Kimber Lee Talks Training At CZW, Accuses Owner DJ Hyde Of Misogynistic Behavior

After decades of shady practices, bad business, and various physical and emotional trauma, professional wrestling has finally started to change for the better. A lot of that has to do with many people adopting the "leaving it better than I found it" mindset. But unfortunately, that wasn't always the case for female wrestlers, which former WWE and Impact Wrestling star Kimber Lee experienced first-hand during her days in CZW.


While she was known as "The Princess Who Saves Herself," Lee was fortunate enough to have people to watch her back and save her when she needed it at the very beginning of her career. During an interview with Piers Austin, she recalled her experience as the first female graduate of the Combat Zone Wrestling Academy under the tutelage of Drew Gulak. 

The former WWE Cruiserweight Champion — who also trained a number of wrestlers over the years, including "Stone Cold" Steve Austin ahead of his WrestleMania comeback – put the students through the wringer and Lee emerged with a solid foundation of in-ring ability and cherished memories from that period of time.

However, it was after her graduation from the academy that things began to go downhill. That's when the alleged inappropriate behavior of CZW promoter DJ Hyde started to become more prominent. Lee confirmed that Hyde would frequently say, as chronicled during the Speaking Out movement, that he wouldn't hire anyone he wouldn't have sex with.


"It was something that was said to all of us and it's terrible," she said. "At the time, I was a 19-year-old girl that didn't know how to react to that and I was the only girl. There was no one to stand up for me, so I got very protective of some of the girls that came afterwards."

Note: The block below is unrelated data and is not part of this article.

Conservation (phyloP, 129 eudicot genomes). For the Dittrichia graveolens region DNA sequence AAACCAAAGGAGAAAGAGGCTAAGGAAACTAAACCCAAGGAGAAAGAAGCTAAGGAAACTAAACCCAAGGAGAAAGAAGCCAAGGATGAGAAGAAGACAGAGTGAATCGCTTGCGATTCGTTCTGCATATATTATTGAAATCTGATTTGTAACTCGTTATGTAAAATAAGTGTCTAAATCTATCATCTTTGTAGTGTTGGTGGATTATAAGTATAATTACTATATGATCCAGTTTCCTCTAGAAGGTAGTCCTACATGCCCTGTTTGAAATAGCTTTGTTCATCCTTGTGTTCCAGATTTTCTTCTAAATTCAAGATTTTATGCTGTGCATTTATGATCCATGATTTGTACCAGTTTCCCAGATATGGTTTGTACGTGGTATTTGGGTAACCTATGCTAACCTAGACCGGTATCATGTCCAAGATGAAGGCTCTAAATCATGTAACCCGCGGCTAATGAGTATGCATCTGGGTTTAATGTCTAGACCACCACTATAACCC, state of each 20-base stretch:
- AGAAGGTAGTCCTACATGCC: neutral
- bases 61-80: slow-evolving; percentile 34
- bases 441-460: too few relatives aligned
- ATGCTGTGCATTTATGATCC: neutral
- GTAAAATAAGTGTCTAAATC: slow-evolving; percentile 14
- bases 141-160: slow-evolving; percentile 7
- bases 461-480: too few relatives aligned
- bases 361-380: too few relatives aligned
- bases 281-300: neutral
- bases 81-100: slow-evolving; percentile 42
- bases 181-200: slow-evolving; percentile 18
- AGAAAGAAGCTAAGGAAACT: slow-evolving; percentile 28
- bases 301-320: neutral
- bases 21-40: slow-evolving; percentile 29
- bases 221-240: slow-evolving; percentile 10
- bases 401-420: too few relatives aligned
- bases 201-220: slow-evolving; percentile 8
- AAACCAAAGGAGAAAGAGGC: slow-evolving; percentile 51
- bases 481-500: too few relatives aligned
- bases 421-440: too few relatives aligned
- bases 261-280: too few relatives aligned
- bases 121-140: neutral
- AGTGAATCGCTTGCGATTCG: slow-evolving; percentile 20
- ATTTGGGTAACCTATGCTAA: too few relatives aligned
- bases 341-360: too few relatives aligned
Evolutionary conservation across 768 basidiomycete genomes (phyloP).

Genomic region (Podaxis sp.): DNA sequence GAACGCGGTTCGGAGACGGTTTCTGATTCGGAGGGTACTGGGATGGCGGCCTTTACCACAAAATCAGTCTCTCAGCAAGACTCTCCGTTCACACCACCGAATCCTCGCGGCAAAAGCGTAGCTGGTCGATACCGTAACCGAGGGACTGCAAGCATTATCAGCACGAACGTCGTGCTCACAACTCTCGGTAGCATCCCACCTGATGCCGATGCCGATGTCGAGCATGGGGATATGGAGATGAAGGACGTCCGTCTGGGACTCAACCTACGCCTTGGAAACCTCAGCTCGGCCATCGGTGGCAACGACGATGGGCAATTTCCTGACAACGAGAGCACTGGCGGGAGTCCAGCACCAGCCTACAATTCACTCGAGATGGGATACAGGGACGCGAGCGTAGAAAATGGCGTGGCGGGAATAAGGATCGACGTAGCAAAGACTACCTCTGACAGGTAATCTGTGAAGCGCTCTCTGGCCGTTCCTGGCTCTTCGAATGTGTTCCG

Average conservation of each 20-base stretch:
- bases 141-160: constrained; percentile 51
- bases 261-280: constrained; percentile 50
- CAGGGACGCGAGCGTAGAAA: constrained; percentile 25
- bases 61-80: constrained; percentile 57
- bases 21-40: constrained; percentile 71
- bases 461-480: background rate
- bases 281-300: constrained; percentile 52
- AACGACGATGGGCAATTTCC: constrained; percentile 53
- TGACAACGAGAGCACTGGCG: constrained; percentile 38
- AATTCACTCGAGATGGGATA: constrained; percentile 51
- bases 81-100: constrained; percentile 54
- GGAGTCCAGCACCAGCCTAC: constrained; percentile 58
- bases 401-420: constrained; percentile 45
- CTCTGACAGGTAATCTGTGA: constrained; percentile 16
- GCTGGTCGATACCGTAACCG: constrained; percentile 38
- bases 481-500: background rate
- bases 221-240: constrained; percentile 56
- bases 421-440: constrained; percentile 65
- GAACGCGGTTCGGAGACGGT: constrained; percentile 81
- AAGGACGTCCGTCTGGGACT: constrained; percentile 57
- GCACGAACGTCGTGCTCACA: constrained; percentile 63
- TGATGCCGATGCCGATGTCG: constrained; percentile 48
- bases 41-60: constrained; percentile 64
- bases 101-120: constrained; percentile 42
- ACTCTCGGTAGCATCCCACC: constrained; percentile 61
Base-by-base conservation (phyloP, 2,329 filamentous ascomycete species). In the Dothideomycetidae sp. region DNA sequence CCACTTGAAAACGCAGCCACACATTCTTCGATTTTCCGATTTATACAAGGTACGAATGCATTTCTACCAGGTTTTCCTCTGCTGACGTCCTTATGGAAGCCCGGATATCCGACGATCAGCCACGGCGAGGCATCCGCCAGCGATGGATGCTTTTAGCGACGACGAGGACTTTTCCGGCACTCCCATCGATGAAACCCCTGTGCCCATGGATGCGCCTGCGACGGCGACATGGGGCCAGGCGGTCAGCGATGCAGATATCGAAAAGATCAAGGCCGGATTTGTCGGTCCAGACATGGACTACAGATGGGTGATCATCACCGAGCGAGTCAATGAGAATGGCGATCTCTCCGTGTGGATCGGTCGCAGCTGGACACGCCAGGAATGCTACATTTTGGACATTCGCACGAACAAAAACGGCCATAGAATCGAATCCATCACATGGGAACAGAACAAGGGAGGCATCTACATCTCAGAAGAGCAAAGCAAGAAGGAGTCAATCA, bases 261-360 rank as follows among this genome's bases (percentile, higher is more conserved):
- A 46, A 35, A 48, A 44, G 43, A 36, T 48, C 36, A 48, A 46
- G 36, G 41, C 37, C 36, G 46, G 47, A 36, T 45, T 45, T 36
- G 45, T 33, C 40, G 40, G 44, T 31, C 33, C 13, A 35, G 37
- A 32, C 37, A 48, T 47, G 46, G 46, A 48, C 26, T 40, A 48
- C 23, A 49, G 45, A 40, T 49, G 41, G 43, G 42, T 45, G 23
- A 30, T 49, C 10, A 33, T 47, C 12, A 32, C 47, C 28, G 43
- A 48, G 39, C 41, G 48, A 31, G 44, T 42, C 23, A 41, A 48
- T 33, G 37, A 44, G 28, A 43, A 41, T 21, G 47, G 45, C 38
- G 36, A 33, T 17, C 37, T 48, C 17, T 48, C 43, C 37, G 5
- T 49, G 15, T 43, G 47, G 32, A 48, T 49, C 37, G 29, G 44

Slaying the Dragon

Fortunately, Kimber Lee wasn't completely alone all the time in the early days of her wrestling journey. During her time as the first female competitor to tour Europe with CZW, Hyde assigned her to room with him at the hotels they booked in each country, but she went on to appreciatively acknowledge the male wrestlers who were around.


"It was me and a bunch of dudes for two-and-a-half, three weeks in other countries," she recollected. "DJ would purposely book me in a room with him and I would never stay in that room. I would find somewhere else to go. Thankfully, different people who were on the tour that are like brothers to me, [like] Gulak ... They would come in the room and stay in there too. They would stay in the bed with DJ and ... I would be in the cot by myself. There were people there that were protecting me, but there were also people there that were trying not to. This is unfortunately a reality that a lot of females have had to go through in wrestling. It is changing, but it's still got a long way to go."

The road of "a long way to go" has gotten a little shorter as it does feel like the industry has taken positive steps and made some progress. While it may not always happen, more people are held accountable and face consequences for their actions in wrestling today. 


One example is what happened to CHIKARA. After reports emerged about misconduct from Mike Quackenbush and other trainers from their wrestling school of the fan-favorite promotion where Lee held the Grand Championship, the doors were shuttered and many of those involved moved on to prominent positions in other companies

Changing of the Guard

Another aspect of the changes in wrestling that Kimber Lee discussed is the dethroning of CZW from its top-tier spot on the indie scene as a result of DJ Hyde's leadership. While they do still run shows like the annual "Tournament of Death" and "Best of the Best" tournaments, they're nowhere near as prominent as they once were back in the days when they were the young guns stepping into the void left by the closure of ECW


Instead, the next generation of up-and-coming wrestling companies have stepped up and Lee feels they're doing things the right way.

"Right when I started [in CZW] is when DJ Hyde took over the company, which was 2009. In 2010, you just see it decline from that point," said Lee. "It's sad because CZW is the uncensored and the over-the-top [promotion]. It held that niche for so long. I was sad to see it go, but that's not to say that there aren't places that are holding up that standard now. GCW is the one that comes to mind now and they're f**king fabulous, so let them take the reins and run with it."

Lee has stepped foot into a GCW ring once, wrestling in a three-way elimination match back in 2016. Now that she's on track to return to wrestling full-time after taking time to heal from nagging injuries and a number of recent emotional traumas, maybe that will be one potential destination for her in the future.